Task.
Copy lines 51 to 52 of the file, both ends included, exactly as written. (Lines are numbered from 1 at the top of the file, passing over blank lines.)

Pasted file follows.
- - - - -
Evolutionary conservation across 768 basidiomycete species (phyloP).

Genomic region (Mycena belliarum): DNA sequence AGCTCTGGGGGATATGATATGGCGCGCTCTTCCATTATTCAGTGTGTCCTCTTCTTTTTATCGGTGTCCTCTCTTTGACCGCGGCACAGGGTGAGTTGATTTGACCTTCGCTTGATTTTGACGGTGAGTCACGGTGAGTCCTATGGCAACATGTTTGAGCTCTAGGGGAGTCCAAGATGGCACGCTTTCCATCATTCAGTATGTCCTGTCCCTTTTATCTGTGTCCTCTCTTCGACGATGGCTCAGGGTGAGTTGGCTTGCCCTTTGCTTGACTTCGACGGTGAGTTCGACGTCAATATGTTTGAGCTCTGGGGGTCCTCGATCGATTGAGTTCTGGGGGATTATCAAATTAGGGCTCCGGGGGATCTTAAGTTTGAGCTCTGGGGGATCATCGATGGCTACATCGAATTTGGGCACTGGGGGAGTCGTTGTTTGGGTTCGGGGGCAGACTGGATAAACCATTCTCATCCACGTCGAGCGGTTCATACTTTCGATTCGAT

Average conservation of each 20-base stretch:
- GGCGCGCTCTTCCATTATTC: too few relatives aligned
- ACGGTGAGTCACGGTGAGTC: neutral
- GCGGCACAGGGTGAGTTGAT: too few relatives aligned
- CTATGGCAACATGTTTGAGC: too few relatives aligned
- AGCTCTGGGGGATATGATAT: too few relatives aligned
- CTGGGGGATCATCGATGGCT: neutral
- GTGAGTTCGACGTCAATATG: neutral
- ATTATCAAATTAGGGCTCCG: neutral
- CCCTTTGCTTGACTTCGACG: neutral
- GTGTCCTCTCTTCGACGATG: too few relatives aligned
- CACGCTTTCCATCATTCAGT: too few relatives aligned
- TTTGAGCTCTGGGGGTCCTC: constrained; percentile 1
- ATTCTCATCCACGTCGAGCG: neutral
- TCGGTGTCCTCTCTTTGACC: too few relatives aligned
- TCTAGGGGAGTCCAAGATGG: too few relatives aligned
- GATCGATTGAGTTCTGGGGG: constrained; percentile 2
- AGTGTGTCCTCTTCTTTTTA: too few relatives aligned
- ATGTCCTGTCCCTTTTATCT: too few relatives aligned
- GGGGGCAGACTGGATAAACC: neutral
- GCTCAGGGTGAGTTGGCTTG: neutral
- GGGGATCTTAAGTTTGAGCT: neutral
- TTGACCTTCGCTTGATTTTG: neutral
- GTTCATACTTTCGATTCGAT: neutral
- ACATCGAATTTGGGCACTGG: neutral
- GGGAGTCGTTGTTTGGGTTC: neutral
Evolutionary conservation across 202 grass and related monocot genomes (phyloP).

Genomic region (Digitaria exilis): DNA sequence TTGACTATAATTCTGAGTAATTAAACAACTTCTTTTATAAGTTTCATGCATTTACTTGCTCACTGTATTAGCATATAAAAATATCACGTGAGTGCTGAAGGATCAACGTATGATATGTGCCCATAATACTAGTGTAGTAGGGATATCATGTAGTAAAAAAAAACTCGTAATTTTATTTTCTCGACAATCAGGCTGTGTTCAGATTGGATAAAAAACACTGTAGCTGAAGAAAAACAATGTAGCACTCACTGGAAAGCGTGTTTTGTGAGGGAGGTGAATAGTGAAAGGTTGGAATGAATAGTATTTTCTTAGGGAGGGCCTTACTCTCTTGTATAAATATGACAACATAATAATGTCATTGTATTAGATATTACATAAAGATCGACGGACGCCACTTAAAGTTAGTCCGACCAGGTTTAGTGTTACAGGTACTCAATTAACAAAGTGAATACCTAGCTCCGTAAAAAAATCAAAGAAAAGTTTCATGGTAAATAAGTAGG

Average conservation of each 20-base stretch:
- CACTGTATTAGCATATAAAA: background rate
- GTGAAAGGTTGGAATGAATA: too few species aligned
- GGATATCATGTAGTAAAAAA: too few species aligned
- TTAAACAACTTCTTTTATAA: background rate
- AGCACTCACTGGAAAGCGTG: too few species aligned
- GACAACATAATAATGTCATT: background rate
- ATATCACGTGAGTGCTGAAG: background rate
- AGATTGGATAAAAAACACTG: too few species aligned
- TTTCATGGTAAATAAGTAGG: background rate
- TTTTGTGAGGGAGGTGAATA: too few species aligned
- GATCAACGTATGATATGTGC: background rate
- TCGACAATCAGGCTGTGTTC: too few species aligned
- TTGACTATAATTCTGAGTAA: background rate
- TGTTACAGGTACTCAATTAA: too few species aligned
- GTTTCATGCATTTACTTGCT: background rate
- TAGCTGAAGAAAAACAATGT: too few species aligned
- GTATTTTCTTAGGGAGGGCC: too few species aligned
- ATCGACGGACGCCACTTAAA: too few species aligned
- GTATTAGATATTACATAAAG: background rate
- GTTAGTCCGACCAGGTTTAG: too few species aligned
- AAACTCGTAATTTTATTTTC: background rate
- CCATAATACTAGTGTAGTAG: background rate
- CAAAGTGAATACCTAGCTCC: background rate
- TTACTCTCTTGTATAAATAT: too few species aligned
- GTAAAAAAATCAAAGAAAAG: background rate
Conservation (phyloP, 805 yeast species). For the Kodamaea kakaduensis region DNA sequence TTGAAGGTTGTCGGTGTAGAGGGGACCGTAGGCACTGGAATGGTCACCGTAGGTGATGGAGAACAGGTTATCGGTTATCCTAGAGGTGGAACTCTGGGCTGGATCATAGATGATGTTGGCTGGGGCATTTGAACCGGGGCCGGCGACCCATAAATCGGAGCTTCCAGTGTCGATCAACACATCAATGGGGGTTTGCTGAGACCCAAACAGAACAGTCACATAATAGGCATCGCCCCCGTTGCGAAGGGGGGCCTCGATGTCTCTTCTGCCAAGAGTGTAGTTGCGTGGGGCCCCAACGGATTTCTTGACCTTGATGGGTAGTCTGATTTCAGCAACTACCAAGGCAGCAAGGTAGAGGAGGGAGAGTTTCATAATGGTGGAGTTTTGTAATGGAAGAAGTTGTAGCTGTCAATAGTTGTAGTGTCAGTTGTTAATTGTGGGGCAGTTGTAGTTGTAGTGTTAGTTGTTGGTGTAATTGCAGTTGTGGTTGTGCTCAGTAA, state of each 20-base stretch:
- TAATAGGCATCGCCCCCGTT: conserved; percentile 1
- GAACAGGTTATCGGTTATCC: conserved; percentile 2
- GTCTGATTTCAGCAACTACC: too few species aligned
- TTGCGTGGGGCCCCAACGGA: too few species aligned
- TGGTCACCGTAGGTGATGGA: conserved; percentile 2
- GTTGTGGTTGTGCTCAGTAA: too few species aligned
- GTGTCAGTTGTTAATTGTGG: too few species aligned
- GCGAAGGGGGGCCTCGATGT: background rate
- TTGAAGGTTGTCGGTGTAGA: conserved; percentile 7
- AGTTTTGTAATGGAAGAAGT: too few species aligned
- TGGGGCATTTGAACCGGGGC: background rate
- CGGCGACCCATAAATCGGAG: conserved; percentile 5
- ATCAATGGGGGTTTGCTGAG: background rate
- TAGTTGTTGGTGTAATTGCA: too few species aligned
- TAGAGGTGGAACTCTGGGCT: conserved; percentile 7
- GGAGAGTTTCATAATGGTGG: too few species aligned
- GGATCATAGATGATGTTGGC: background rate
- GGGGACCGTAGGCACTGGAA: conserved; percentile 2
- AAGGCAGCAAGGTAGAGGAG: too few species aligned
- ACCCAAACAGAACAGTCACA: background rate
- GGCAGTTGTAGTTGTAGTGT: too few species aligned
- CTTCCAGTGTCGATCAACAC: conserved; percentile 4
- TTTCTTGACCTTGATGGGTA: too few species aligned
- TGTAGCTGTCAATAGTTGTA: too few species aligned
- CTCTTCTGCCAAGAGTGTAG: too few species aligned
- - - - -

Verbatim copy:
- GTTAGTCCGACCAGGTTTAG: too few species aligned
- AAACTCGTAATTTTATTTTC: background rate